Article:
- Vivian Hendriksz |
London - Luxury fashion house Gucci has teamed up with Dapper Dan to open a studio atelier in Harlem. The new studio atelier pays homage to the couturier's original shop, Dapper Dan's Boutique, but features a contemporary interpretation for a new generation.
The new atelier opening comes twenty-five years after the closing of Dapper Dan's original boutique in 1992. Customers now have the opportunity of ordering bespoke Dapper Dan of Harlem garments, which will be made by Dapper ‘Dap' Dan, using Gucci raw materials, fabrics, prints, embroidered patches, and hardware. All custom-made items will be exclusively sold at the new atelier on Lenox Avenue, which is set to open "by appointment only" from January 2018.
"Everyone paid homage to Dapper Dan, but no one ever paid him," said Dapper Dan. "The people have spoken and Gucci has listened. Nothing has been more significant in the Harlem cultural scene than Alessandro and Gucci coming to Harlem and partnering with Dapper Dan." In addition to launching this Harlem project, Gucci has also partnered with Dapper Dan for a unique capsule, which is set to be part of Gucci's Fall 2018 collection and will launch in Gucci stores around the world.
The new atelier spans approximately 4,700 square foot and is housed in a historic brownstone, featuring and includes an on-site production area. The interior of the atelier features velvet partitions, cherry red boiserie wall panels and white decorative tin ceiling throughout the ground floor. All rooms feature a combination of leather and wood vintage furniture piece.
The parlor floor is accessible through a separate entrance via a brownstone staircase and other historical detail elements, such as crown moldings, decorative millwork, and pocket doors have been left intact. Archival photographs from Dap’s heyday have been used to decorate the walls throughout. The atelier’s custom design references both Gucci's Creative Director Alessandro Michele aesthetic as well as the rich sartorial heritage of Harlem that was embodied by Dap’s original location.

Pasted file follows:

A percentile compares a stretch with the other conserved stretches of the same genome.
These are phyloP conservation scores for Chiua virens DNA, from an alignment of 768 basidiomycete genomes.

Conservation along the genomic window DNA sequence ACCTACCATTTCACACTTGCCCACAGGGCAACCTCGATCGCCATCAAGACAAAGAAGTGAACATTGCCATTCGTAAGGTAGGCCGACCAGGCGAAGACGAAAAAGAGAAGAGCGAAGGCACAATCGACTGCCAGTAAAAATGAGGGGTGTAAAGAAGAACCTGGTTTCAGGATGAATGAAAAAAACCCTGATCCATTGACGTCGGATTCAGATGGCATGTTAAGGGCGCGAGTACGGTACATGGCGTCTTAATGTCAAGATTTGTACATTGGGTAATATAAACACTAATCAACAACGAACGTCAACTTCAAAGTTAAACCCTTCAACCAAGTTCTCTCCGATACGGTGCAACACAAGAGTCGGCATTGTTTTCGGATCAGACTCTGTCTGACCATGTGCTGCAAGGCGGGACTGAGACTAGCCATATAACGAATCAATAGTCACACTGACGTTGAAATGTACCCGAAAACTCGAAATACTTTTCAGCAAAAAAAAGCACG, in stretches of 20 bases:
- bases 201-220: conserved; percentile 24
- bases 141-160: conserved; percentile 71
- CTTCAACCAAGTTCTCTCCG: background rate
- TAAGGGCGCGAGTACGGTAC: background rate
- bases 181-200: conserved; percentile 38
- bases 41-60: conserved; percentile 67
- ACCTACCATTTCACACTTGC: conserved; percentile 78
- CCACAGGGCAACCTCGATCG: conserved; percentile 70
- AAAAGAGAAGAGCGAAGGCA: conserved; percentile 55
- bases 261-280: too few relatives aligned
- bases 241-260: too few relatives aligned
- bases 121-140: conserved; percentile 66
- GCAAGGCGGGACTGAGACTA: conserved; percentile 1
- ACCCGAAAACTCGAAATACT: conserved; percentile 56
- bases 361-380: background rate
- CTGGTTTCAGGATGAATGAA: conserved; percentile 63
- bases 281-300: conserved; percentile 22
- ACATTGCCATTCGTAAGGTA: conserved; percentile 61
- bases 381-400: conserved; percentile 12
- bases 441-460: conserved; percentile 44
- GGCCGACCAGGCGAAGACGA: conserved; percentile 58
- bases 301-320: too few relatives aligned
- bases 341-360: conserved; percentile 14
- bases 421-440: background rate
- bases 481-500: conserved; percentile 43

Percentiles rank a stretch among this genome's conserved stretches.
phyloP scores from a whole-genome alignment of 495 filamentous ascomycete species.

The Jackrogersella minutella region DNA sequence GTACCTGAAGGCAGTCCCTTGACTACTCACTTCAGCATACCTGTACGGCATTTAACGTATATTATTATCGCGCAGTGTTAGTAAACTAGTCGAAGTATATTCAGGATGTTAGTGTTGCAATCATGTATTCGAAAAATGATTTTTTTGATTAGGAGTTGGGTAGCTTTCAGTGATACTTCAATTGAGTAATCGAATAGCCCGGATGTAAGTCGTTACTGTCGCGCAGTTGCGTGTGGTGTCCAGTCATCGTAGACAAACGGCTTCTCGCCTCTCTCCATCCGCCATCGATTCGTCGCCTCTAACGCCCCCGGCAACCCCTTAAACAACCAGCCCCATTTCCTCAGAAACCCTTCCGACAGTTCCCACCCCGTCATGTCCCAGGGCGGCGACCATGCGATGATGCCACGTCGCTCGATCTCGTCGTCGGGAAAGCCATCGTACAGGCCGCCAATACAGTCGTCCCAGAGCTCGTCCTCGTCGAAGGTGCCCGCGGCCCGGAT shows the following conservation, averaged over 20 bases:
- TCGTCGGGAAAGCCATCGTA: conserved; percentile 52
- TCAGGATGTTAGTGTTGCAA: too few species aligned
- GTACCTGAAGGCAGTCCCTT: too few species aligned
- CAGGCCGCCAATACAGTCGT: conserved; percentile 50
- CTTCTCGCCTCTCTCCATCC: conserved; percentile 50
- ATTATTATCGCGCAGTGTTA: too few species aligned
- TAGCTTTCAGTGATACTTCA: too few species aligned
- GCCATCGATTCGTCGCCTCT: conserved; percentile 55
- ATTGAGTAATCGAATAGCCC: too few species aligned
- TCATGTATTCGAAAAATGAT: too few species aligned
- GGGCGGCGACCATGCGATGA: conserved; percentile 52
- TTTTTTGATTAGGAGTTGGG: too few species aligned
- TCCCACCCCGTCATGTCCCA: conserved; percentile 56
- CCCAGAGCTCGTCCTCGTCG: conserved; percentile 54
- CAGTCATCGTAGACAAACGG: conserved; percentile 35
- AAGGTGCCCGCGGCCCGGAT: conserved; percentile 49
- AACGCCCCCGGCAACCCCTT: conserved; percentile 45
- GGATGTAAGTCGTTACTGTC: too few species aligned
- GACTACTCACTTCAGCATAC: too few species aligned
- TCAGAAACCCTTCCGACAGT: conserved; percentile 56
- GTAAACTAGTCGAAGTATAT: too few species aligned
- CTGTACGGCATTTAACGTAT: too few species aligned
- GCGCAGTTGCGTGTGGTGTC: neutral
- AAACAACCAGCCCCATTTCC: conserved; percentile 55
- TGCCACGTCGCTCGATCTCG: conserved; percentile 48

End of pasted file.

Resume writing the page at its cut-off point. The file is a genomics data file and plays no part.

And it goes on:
Photos by Renell Medrano
- Vivian Hendriksz |
London - In an industry which tends to focus on unrealistic body standards, fashion retailers which take a stand against the constant portrayal of the slim, white young model in lieu of a more diverse and inclusive body type are often celebrated. Which is why consumers are now applauding Missguided new, unretouched fashion campaign.
The British fashion retailer previously caught the public's attention last month when it shared photographs of swimwear models unairbrushed as part of its new initiative. Now Missguided has decided to take things one step further by recruiting 9 models, social media influencers and body-positive activists to star in the new campaign "Make Your Mark." The campaign, which celebrates individuality, encourages people to celebrate their so-called flaws and also sees the retailer make a vow to never airbrush its models' imperfections again.
"As part of our new #keeponbeingyou movement we're on a mission to inspire babes the world over to love themselves, for themselves, to embrace your flaws and not to strive for what the world perceived as perfection," writes Missguided on its new campaign. "Because f*ck perfection, it doesn't exist. We are making a pledge to never retouch our models' perfect 'imperfection' out." The campaign is part of Missguided's wider initiative, entitled 'Keep on Being You' which encourages women to be themselves.
The new campaign, which stars model Emily Bador, model and body positivity activist Felicity Haywards as well as designer, artist, and model Jade Laurice has been praised by consumers around the globe.